Afro-futurism (‘The Shadows Took Shape’ at the Studio Museum


David Huffman MLK


Kiluanji Kia Henda, Icarus

054 055

William Cordova Miniature Spacecraft


Derrick Adams, We<> Here


William Viallongo


Cristina de Middel, Afronauts

sun ra

(Charles Shabacon, portrait of Sun Ra)

A few of the things I saw, “The Shadows Took Shape” at the Studio Museum in Harlem. A 1990s art movement, Afro-futurism is inspired by the visionary art of free style jazz musician and cosmic philosopher Sun Ra, who was prominent in the 1960s and 1970s. Out of this world and spanning continents, Afro-futurism blends sci-fi, pop, and gnostic religion. Born Herman Blount in the 1930s and abducted by aliens who took him to Saturn, Sun Ra claimed to have undergone mystical transport and revelation. In contrast, the artifacts on display here are built of harder and more ramshackle, cheaply constructed material. The odds stacked against it, Afro-futurism is a tongue in cheek and low-tech retro disaster aesthetic. I’m not sure, but I don’t think it is supposed to transcend the reality its seekers seek to leave behind, even as you get the vague sense that the sound of someplace better out there crackles in distant galaxies. For an excellent review, see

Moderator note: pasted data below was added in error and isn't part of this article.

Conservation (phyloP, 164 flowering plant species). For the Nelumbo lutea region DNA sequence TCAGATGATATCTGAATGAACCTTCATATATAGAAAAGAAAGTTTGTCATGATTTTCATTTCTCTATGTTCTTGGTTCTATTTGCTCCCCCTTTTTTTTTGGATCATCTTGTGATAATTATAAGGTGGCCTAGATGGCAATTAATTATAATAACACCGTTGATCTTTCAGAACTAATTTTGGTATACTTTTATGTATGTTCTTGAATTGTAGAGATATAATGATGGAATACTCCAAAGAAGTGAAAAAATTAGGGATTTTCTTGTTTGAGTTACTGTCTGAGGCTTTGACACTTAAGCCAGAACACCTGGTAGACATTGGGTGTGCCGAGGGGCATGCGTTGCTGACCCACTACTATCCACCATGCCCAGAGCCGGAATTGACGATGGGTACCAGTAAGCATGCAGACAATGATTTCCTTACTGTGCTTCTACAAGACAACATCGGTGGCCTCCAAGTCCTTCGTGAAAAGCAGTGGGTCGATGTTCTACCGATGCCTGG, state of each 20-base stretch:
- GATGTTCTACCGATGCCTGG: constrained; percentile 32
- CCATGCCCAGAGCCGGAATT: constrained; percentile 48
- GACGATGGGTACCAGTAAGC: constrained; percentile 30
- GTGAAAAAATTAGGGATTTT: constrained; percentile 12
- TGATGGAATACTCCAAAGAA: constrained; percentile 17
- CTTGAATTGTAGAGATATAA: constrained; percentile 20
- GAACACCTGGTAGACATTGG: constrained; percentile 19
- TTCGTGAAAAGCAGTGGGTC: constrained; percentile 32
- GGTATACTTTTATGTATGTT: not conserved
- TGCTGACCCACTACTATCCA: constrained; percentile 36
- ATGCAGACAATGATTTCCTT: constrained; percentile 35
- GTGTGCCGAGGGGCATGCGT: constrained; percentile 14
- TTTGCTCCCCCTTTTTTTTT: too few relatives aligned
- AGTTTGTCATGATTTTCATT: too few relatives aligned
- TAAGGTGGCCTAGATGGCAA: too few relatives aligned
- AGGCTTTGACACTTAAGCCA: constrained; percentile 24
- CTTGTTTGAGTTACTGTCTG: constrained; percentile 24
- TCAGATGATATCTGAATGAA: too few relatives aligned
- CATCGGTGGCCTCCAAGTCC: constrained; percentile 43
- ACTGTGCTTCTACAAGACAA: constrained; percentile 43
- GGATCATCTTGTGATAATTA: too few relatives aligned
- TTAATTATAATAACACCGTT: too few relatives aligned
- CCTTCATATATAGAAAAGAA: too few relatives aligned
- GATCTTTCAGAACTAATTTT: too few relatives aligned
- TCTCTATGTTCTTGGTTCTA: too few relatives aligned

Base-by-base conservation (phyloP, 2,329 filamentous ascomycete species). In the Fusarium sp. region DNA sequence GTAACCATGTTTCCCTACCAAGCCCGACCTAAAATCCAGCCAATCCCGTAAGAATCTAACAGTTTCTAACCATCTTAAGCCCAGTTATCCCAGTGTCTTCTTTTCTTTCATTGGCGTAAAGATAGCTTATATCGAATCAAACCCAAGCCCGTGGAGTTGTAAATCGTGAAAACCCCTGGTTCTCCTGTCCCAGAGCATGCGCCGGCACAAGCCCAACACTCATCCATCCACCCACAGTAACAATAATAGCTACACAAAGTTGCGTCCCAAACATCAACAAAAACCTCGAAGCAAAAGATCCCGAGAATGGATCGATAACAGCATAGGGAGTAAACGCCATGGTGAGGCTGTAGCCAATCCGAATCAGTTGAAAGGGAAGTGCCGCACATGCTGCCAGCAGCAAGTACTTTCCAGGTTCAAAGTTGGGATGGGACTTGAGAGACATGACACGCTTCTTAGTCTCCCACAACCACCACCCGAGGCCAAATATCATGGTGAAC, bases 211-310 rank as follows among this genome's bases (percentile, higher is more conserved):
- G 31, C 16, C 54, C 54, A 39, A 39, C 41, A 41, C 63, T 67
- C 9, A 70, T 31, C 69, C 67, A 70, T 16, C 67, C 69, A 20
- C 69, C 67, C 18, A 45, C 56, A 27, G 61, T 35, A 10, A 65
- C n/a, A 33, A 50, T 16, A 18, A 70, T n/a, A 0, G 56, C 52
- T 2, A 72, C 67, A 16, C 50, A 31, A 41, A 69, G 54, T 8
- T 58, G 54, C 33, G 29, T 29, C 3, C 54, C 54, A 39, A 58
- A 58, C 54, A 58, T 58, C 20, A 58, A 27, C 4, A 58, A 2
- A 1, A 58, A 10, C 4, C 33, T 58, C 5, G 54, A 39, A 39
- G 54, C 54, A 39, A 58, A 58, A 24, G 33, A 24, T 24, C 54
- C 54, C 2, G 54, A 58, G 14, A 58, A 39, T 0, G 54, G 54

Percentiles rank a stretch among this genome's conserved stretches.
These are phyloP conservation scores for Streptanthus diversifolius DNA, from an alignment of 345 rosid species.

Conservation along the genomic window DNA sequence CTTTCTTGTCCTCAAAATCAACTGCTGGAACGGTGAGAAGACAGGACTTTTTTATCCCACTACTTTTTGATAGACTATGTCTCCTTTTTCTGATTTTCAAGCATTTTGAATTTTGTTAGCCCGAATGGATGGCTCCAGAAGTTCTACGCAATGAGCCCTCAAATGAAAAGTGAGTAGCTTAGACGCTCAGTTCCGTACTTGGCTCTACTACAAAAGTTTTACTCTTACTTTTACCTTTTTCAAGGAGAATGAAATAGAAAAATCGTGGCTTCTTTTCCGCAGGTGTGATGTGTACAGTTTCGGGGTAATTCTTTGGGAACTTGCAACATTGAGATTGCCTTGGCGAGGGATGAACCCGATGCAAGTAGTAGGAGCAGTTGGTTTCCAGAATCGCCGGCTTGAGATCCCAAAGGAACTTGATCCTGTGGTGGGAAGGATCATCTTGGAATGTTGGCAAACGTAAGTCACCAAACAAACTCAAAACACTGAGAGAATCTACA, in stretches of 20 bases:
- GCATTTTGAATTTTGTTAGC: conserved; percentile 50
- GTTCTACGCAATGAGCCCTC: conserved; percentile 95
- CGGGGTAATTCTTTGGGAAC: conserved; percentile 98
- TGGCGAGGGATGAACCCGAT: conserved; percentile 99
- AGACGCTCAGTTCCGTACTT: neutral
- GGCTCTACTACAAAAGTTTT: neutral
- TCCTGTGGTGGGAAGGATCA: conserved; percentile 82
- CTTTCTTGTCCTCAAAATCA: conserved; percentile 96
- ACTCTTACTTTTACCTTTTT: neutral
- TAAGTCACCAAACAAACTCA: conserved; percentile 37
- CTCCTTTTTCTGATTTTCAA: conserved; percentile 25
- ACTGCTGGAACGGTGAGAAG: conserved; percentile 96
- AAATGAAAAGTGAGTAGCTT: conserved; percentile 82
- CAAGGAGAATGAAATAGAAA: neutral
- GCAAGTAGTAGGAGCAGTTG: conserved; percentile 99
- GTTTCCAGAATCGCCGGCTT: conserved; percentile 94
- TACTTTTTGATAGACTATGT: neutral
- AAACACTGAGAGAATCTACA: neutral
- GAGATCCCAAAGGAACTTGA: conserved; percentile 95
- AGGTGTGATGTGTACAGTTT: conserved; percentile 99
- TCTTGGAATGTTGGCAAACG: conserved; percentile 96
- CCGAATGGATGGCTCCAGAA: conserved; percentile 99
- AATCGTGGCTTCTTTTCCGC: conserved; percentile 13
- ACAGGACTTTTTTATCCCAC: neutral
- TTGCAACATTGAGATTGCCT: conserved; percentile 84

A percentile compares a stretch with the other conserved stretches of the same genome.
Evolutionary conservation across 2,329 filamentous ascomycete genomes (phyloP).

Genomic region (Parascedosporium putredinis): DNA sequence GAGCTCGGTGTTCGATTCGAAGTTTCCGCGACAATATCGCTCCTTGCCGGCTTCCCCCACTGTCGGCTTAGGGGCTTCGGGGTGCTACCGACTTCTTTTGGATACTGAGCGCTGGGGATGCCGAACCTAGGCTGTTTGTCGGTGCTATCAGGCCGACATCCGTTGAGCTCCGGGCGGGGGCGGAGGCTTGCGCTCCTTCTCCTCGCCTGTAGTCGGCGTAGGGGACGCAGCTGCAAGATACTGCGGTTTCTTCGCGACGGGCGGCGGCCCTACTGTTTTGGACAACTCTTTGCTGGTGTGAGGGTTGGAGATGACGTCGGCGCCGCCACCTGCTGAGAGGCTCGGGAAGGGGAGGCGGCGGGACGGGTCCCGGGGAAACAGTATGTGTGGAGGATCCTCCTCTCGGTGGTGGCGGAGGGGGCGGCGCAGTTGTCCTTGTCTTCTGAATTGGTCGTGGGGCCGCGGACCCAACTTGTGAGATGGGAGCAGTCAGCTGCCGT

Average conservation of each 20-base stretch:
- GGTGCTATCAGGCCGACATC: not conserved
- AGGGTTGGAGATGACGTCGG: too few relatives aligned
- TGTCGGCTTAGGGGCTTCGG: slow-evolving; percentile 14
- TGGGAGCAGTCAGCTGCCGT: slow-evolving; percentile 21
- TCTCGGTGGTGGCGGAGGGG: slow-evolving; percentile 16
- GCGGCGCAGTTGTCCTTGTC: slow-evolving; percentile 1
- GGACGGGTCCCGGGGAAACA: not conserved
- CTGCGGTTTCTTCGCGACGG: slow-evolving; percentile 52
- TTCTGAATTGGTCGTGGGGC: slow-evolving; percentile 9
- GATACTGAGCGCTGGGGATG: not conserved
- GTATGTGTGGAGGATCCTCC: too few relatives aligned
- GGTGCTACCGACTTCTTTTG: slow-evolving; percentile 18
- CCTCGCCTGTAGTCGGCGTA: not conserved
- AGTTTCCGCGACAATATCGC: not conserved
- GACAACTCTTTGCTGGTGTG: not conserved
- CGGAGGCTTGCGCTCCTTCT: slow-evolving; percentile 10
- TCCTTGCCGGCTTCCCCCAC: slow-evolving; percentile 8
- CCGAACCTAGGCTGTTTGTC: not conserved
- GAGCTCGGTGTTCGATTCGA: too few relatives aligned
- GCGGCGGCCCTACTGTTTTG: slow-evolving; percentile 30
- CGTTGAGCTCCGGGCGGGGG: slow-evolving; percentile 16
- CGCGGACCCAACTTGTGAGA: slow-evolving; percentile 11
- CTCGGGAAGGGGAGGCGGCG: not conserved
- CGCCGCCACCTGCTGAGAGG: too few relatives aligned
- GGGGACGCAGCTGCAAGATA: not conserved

About zjb

Zachary Braiterman is Professor of Religion in the Department of Religion at Syracuse University. His specialization is modern Jewish thought and philosophical aesthetics.
This entry was posted in uncategorized and tagged , , . Bookmark the permalink.

1 Response to Afro-futurism (‘The Shadows Took Shape’ at the Studio Museum

  1. dmfant says:

    cool, reminds me of P-Funk’s mothership (google images).
    did you catch: ?

Leave a Reply